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Friends of the Virgin Islands National Park Share a Year of Successes in Spite of COVID

The Friends of the Virgin Islands National Park – more than 2,000 members strong – had good news to report during their annual meeting held online on Friday.

Tonia Lovejoy is the executive director of the Friends VINP. (Screenshot)

In spite of obstacles presented by COVID 19, “We didn’t miss a beat,” said Tonia Lovejoy, who was named as executive director of the organization last March. “Our trails are in better shape than they have ever been. We patrolled more beaches and saved more sea turtles. We continued our mission to preserve, protect, and connect.”

Lovejoy said accomplishments included planting 500 native trees to protect beaches from erosion; clearing 27 miles of trails; teaching 34 young people how to swim in a summer camp program held in collaboration with the Dept. of Sports, Parks and Recreation, and training three community members to become swim instructors.

The Friends VINP supported 68 dives to survey and treat nearly 1,500 coral colonies infected by Stony Coral Tissue Loss Disease. The fight to protect natural resources continues, Lovejoy said, reminding the audience that the human timeline is not the same as nature’s.

A diver treats a coral for Stony Coral Tissue Loss Disease. (Screenshot)

Volunteers contributed 6,836 hours of service through Friends’-sponsored activities.

The Friends VINP has launched several new programs, including a monthly sea turtle excursion boat trip, and “Here, St. John,” an oral record of history, heritage, culture, and nature in the Park and on St. John as told by St. Johnians and scientists working in the park.

A slide shows the many ways that the Friends VINP works to protect, preserve, and connect. (Screenshot)

The Friends VINP is also continuing to advocate for community involvement in discussions regarding the future of the Caneel Bay Resort, the iconic hotel that was destroyed by Hurricane Irma. An online public meeting to get input on four options for development will be held on Tuesday, Feb. 8.

VINP Superintendent Nigel Fields spoke about the park’s accomplishments during the last year that directly serves the public, including the reopening of Cinnamon Bay Campground, the start of construction for a museum and archives building at Lind Point, funding for “ridge to reef” preservation of natural resources, and the near completion of the Cruz Bay Little League ball field. (The Friends VINP is spearheading an initiative to rebuild the adjacent playground.)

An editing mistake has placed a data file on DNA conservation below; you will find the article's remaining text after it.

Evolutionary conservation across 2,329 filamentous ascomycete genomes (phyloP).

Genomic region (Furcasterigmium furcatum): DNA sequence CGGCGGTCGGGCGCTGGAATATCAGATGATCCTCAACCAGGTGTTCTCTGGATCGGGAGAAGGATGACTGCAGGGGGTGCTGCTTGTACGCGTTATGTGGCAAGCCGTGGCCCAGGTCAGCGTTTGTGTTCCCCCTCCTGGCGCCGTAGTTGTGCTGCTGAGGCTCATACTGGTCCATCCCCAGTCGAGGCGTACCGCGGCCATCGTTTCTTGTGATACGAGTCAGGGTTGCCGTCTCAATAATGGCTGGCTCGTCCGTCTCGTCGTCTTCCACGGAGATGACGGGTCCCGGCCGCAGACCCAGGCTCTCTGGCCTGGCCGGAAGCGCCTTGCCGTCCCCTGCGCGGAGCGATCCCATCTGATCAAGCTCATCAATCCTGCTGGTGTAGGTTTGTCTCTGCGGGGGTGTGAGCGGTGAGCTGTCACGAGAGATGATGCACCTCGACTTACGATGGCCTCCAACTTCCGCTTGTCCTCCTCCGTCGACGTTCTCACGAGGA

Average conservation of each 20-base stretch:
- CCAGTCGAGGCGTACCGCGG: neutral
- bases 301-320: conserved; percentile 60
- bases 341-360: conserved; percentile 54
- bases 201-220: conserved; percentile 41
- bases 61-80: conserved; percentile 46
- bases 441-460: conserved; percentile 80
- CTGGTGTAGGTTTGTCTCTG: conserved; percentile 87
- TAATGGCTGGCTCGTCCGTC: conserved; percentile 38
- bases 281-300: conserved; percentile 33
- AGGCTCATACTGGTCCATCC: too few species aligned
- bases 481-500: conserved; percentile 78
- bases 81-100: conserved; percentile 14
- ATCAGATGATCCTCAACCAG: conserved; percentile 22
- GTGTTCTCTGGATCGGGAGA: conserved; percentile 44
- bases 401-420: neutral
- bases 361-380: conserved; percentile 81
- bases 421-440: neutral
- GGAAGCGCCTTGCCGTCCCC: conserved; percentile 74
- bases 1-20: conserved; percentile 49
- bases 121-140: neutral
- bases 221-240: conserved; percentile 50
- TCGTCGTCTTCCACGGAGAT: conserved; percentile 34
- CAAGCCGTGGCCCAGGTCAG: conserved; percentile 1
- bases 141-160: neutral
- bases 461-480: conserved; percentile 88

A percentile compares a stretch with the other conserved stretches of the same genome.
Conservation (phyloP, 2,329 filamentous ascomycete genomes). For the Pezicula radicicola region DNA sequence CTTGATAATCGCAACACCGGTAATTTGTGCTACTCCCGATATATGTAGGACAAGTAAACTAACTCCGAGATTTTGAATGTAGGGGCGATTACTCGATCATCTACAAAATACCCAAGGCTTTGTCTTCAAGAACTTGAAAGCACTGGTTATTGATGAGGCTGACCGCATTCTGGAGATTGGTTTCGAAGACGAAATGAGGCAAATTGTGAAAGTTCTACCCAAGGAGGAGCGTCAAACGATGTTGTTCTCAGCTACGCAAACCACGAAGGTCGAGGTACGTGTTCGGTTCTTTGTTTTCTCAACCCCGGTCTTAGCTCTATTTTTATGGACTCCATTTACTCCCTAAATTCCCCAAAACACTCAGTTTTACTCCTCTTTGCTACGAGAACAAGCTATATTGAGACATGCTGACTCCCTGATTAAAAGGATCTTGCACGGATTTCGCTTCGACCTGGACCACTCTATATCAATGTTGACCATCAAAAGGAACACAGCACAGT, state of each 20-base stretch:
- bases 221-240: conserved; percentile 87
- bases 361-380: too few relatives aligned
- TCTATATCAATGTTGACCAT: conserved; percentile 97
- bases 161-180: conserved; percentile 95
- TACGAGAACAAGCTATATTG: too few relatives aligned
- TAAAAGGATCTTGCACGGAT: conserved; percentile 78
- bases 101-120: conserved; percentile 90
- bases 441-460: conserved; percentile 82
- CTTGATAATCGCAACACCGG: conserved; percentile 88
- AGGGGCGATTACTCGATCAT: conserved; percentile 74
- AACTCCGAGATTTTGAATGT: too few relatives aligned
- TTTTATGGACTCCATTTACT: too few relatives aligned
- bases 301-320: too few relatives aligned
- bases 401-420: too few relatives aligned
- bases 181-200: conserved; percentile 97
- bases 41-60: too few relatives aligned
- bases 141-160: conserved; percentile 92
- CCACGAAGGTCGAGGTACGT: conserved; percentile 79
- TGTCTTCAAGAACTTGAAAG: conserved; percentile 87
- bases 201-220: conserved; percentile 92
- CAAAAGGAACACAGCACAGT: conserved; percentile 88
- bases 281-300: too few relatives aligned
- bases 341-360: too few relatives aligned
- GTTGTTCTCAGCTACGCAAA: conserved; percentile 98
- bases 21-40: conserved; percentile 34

A photo of the north shore of St. John, most of which is within the bounds of the VINP. (Screenshot)

Fields also introduced to the online community some of the staff members who joined the park in the past year, including acting deputy superintendent Scott Simmonds, program coordinator Elsa Alvear, and the park’s newest ranger Mark Whitefoot.

This screenshot shows some of those who attended the annual meeting of the Friends VINP held on Zoom.

Andrew Rutnik, chairman of the Friends’ board, noted that the park staff is down 60 percent from its peak in prior decades. “We need to lobby the National Park Service to fully staff the Virgin Islands National Park,” he said.

Rutnik also welcomed new Friends VINP board members Shikima Jones-Sprauve and Paul Jobsis and the establishment of a new position for a “youth” board member. Lila Uzzell, a graduate student in marine biology at UVI who grew up on St. John, is expected to fill that role in 2022.

Jobsis, who heads up the University of the Virgin Islands’ Center for Marine & Environmental Studies, was the keynote speaker at Friday’s meeting.

He said UVI has had a long relationship with the park and now operates the Virgin Islands Environmental Research Station at Lameshur Bay. The laboratory for that facility is functioning, but the campground that serves visiting groups of students and researchers is still badly damaged from Hurricane Irma.

Jobsis spoke about the history of marine research in the Virgin Islands, beginning in 1873, and gave an overview of research projects at UVI. He confirmed what snorkelers and divers have seen with their own eyes, that coral reefs have diminished at an alarming rate; whereas live corals used to cover 80 percent of the islands’ reefs, they now cover only 10 percent, according to Dr. Pete Edmunds, of Cal. State Northridge.

Paul Jobsis presented a slide showing an overview of marine research in the VI. (Screenshot)

UVI continues to foster studies on sea turtles, sea fans, mangroves, fish populations, coral propagation, reef sounds, lionfish, and microbiomes. Further information can be found at this link.

Research on mangroves continues. (Screenshot)

The Friends VINP annual gala, a fundraiser to support programs within the park, will be held on Saturday, Feb. 5. Once again, because of COVID 19, the event will be held online. The evening includes a trivia contest, a raffle to win prizes including jewelry from R & I Patton and a full day at Lovango Beach Club, and an auction. For further information, follow this link: https://friendsvinp.org/annual-gala/.

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